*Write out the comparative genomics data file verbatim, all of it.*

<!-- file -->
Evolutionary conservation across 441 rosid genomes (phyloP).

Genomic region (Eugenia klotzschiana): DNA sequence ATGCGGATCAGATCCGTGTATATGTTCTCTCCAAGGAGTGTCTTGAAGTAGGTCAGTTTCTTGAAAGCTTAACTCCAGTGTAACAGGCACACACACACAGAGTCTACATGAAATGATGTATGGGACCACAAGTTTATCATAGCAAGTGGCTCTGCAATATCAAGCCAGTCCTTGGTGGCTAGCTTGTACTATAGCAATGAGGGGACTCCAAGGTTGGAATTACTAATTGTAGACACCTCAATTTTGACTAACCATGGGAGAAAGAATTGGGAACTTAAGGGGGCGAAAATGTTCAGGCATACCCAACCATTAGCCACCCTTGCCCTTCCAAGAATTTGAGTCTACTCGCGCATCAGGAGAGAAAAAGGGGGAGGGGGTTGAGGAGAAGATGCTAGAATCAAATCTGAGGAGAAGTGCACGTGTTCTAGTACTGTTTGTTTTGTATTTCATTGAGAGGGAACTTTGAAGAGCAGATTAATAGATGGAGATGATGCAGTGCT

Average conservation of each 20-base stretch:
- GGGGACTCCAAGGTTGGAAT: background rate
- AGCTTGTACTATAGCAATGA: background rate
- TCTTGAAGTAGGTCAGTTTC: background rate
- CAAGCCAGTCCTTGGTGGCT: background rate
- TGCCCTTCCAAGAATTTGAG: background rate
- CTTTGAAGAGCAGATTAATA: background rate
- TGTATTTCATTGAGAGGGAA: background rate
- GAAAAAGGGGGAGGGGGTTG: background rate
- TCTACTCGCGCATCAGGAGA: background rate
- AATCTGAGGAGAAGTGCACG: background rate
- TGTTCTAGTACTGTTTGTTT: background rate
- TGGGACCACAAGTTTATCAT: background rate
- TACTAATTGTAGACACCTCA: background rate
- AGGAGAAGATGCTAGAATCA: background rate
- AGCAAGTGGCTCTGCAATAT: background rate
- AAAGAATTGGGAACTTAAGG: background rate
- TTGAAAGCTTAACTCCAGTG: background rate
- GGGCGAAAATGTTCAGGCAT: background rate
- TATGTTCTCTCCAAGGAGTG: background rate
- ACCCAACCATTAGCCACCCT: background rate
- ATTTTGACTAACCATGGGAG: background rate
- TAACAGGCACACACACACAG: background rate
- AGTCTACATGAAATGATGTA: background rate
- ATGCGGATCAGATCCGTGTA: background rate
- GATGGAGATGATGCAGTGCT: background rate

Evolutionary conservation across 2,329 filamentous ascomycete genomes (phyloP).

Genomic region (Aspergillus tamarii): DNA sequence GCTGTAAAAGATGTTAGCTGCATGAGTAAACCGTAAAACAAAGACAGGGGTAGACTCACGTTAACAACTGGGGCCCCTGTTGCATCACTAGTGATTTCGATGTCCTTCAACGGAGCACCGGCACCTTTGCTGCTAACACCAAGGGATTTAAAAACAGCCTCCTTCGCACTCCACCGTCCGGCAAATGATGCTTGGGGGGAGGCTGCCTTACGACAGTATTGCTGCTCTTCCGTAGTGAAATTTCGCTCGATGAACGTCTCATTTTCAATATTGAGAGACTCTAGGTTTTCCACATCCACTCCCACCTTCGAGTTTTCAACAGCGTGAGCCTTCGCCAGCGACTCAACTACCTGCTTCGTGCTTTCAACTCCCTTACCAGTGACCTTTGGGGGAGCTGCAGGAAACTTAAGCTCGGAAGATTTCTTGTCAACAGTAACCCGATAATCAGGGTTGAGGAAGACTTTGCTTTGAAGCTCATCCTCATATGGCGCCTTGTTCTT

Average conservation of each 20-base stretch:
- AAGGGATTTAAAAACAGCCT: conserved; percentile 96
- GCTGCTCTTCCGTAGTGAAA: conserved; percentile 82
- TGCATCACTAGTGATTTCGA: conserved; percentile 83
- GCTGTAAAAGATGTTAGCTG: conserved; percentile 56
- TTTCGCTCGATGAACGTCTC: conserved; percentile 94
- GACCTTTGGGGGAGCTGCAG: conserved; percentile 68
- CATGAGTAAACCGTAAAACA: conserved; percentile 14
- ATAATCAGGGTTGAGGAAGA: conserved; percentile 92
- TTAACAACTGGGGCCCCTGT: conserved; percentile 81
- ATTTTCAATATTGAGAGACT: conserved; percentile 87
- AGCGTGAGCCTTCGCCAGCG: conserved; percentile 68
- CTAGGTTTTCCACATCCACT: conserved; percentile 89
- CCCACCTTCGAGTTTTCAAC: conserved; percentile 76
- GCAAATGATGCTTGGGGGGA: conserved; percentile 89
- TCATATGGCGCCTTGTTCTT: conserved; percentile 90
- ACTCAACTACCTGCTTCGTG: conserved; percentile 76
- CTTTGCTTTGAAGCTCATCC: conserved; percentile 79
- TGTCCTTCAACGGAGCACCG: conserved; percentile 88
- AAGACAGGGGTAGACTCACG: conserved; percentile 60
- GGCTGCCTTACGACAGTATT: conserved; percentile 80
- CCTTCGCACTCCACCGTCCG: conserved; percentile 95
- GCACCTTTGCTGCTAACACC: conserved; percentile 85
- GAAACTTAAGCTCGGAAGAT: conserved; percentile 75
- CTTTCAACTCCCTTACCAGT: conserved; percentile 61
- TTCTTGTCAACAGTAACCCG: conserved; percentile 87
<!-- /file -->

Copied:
Evolutionary conservation across 441 rosid genomes (phyloP).

Genomic region (Eugenia klotzschiana): DNA sequence ATGCGGATCAGATCCGTGTATATGTTCTCTCCAAGGAGTGTCTTGAAGTAGGTCAGTTTCTTGAAAGCTTAACTCCAGTGTAACAGGCACACACACACAGAGTCTACATGAAATGATGTATGGGACCACAAGTTTATCATAGCAAGTGGCTCTGCAATATCAAGCCAGTCCTTGGTGGCTAGCTTGTACTATAGCAATGAGGGGACTCCAAGGTTGGAATTACTAATTGTAGACACCTCAATTTTGACTAACCATGGGAGAAAGAATTGGGAACTTAAGGGGGCGAAAATGTTCAGGCATACCCAACCATTAGCCACCCTTGCCCTTCCAAGAATTTGAGTCTACTCGCGCATCAGGAGAGAAAAAGGGGGAGGGGGTTGAGGAGAAGATGCTAGAATCAAATCTGAGGAGAAGTGCACGTGTTCTAGTACTGTTTGTTTTGTATTTCATTGAGAGGGAACTTTGAAGAGCAGATTAATAGATGGAGATGATGCAGTGCT

Average conservation of each 20-base stretch:
- GGGGACTCCAAGGTTGGAAT: background rate
- AGCTTGTACTATAGCAATGA: background rate
- TCTTGAAGTAGGTCAGTTTC: background rate
- CAAGCCAGTCCTTGGTGGCT: background rate
- TGCCCTTCCAAGAATTTGAG: background rate
- CTTTGAAGAGCAGATTAATA: background rate
- TGTATTTCATTGAGAGGGAA: background rate
- GAAAAAGGGGGAGGGGGTTG: background rate
- TCTACTCGCGCATCAGGAGA: background rate
- AATCTGAGGAGAAGTGCACG: background rate
- TGTTCTAGTACTGTTTGTTT: background rate
- TGGGACCACAAGTTTATCAT: background rate
- TACTAATTGTAGACACCTCA: background rate
- AGGAGAAGATGCTAGAATCA: background rate
- AGCAAGTGGCTCTGCAATAT: background rate
- AAAGAATTGGGAACTTAAGG: background rate
- TTGAAAGCTTAACTCCAGTG: background rate
- GGGCGAAAATGTTCAGGCAT: background rate
- TATGTTCTCTCCAAGGAGTG: background rate
- ACCCAACCATTAGCCACCCT: background rate
- ATTTTGACTAACCATGGGAG: background rate
- TAACAGGCACACACACACAG: background rate
- AGTCTACATGAAATGATGTA: background rate
- ATGCGGATCAGATCCGTGTA: background rate
- GATGGAGATGATGCAGTGCT: background rate

Evolutionary conservation across 2,329 filamentous ascomycete genomes (phyloP).

Genomic region (Aspergillus tamarii): DNA sequence GCTGTAAAAGATGTTAGCTGCATGAGTAAACCGTAAAACAAAGACAGGGGTAGACTCACGTTAACAACTGGGGCCCCTGTTGCATCACTAGTGATTTCGATGTCCTTCAACGGAGCACCGGCACCTTTGCTGCTAACACCAAGGGATTTAAAAACAGCCTCCTTCGCACTCCACCGTCCGGCAAATGATGCTTGGGGGGAGGCTGCCTTACGACAGTATTGCTGCTCTTCCGTAGTGAAATTTCGCTCGATGAACGTCTCATTTTCAATATTGAGAGACTCTAGGTTTTCCACATCCACTCCCACCTTCGAGTTTTCAACAGCGTGAGCCTTCGCCAGCGACTCAACTACCTGCTTCGTGCTTTCAACTCCCTTACCAGTGACCTTTGGGGGAGCTGCAGGAAACTTAAGCTCGGAAGATTTCTTGTCAACAGTAACCCGATAATCAGGGTTGAGGAAGACTTTGCTTTGAAGCTCATCCTCATATGGCGCCTTGTTCTT

Average conservation of each 20-base stretch:
- AAGGGATTTAAAAACAGCCT: conserved; percentile 96
- GCTGCTCTTCCGTAGTGAAA: conserved; percentile 82
- TGCATCACTAGTGATTTCGA: conserved; percentile 83
- GCTGTAAAAGATGTTAGCTG: conserved; percentile 56
- TTTCGCTCGATGAACGTCTC: conserved; percentile 94
- GACCTTTGGGGGAGCTGCAG: conserved; percentile 68
- CATGAGTAAACCGTAAAACA: conserved; percentile 14
- ATAATCAGGGTTGAGGAAGA: conserved; percentile 92
- TTAACAACTGGGGCCCCTGT: conserved; percentile 81
- ATTTTCAATATTGAGAGACT: conserved; percentile 87
- AGCGTGAGCCTTCGCCAGCG: conserved; percentile 68
- CTAGGTTTTCCACATCCACT: conserved; percentile 89
- CCCACCTTCGAGTTTTCAAC: conserved; percentile 76
- GCAAATGATGCTTGGGGGGA: conserved; percentile 89
- TCATATGGCGCCTTGTTCTT: conserved; percentile 90
- ACTCAACTACCTGCTTCGTG: conserved; percentile 76
- CTTTGCTTTGAAGCTCATCC: conserved; percentile 79
- TGTCCTTCAACGGAGCACCG: conserved; percentile 88
- AAGACAGGGGTAGACTCACG: conserved; percentile 60
- GGCTGCCTTACGACAGTATT: conserved; percentile 80
- CCTTCGCACTCCACCGTCCG: conserved; percentile 95
- GCACCTTTGCTGCTAACACC: conserved; percentile 85
- GAAACTTAAGCTCGGAAGAT: conserved; percentile 75
- CTTTCAACTCCCTTACCAGT: conserved; percentile 61
- TTCTTGTCAACAGTAACCCG: conserved; percentile 87